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Insulin resistance and pre-diabetes

Insulin resistance means a person's body doesn't process sugars properly, allowing blood glucose levels to rise. This insulin resistance may not be enough for a diabetes diagnosis, but it may be a sign of a condition called prediabetes.

It is estimated that between a third and two-thirds of people with prediabetes with raised or impaired blood glucose levels will go on to develop type 2 diabetes.

Conditions associated with insulin resistance include the following:

What is insulin resistance?

Normally, food is absorbed into the bloodstream in the form of sugars such as glucose and other basic substances. The increase in sugar in the bloodstream signals the pancreas - an organ located behind the stomach - to increase the secretion of a hormone called insulin. This hormone attaches to cells, removing sugar from the bloodstream so that it can be used for energy.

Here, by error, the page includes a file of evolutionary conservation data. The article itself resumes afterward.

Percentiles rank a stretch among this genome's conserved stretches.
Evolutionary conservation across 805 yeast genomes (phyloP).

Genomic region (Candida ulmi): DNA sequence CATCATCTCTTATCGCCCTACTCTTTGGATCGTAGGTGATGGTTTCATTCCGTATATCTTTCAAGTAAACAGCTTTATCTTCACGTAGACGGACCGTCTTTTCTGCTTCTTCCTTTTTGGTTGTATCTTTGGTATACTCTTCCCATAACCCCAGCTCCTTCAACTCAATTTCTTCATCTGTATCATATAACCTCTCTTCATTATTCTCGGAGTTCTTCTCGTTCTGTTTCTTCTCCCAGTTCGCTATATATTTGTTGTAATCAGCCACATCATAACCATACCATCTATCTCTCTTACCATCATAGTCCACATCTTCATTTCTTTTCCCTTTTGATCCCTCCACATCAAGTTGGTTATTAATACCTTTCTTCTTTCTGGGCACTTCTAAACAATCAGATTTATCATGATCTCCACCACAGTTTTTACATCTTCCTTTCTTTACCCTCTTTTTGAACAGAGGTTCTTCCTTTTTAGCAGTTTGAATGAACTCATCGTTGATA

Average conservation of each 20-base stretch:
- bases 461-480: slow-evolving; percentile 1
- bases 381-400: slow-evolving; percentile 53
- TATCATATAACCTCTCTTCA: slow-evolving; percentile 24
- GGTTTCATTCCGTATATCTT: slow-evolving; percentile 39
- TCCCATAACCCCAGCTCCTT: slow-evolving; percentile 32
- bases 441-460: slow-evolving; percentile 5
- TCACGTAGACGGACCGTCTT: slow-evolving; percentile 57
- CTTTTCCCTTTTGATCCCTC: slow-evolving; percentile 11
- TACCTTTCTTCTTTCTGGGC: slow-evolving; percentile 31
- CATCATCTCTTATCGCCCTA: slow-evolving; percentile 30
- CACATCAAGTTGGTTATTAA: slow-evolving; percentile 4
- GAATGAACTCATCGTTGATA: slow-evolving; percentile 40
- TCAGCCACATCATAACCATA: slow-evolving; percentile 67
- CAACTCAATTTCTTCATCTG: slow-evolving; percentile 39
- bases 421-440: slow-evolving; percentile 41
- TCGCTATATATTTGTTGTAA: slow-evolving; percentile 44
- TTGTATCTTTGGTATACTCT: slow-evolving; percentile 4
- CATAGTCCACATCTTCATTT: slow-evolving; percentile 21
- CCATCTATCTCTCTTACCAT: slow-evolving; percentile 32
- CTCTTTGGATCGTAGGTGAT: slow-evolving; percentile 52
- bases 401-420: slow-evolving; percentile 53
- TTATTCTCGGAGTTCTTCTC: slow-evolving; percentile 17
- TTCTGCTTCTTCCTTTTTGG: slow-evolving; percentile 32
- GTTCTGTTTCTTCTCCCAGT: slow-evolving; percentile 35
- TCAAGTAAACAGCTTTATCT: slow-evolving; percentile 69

In insulin resistance, the body's cells have a diminished ability to respond to the action of the insulin hormone. To compensate for the insulin resistance, the pancreas secretes more insulin.

People with this condition have insulin resistance and high levels of insulin in the blood as a sign of the condition rather than a cause.

Over time, people with insulin resistance can develop high sugar levels or diabetes as the high insulin levels can no longer compensate for elevated sugars.

What is the treatment for insulin resistance?

Specific prescribed medications are approved to treat the insulin resistance that occurs with type 2 diabetes. These drugs make your body more sensitive to the actions of insulin. Other drugs, such as cholesterol-lowering drugs or anti-hypertensive drugs, are usually necessary to treat the different conditions that are often associated with the insulin resistance.

Is insulin resistance preventable?

Yes. If you live a healthy lifestyle, you may be able to avoid developing insulin resistance and the associated conditions. Here are some tips to prevent insulin resistance:

  • Exercise. Try walking 30 minutes a day for at least five days a week. You can divide this exercise into three separate periods of 10 minutes each, if you like. Try and achieve at least 150 minutes a week.
  • Stay at a healthy weight
  • Eat healthily. A healthy, calorie-controlled diet is recommended.

 

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WebMD Medical Reference

Medically Reviewed by Dr Rob Hicks on December 27, 2017

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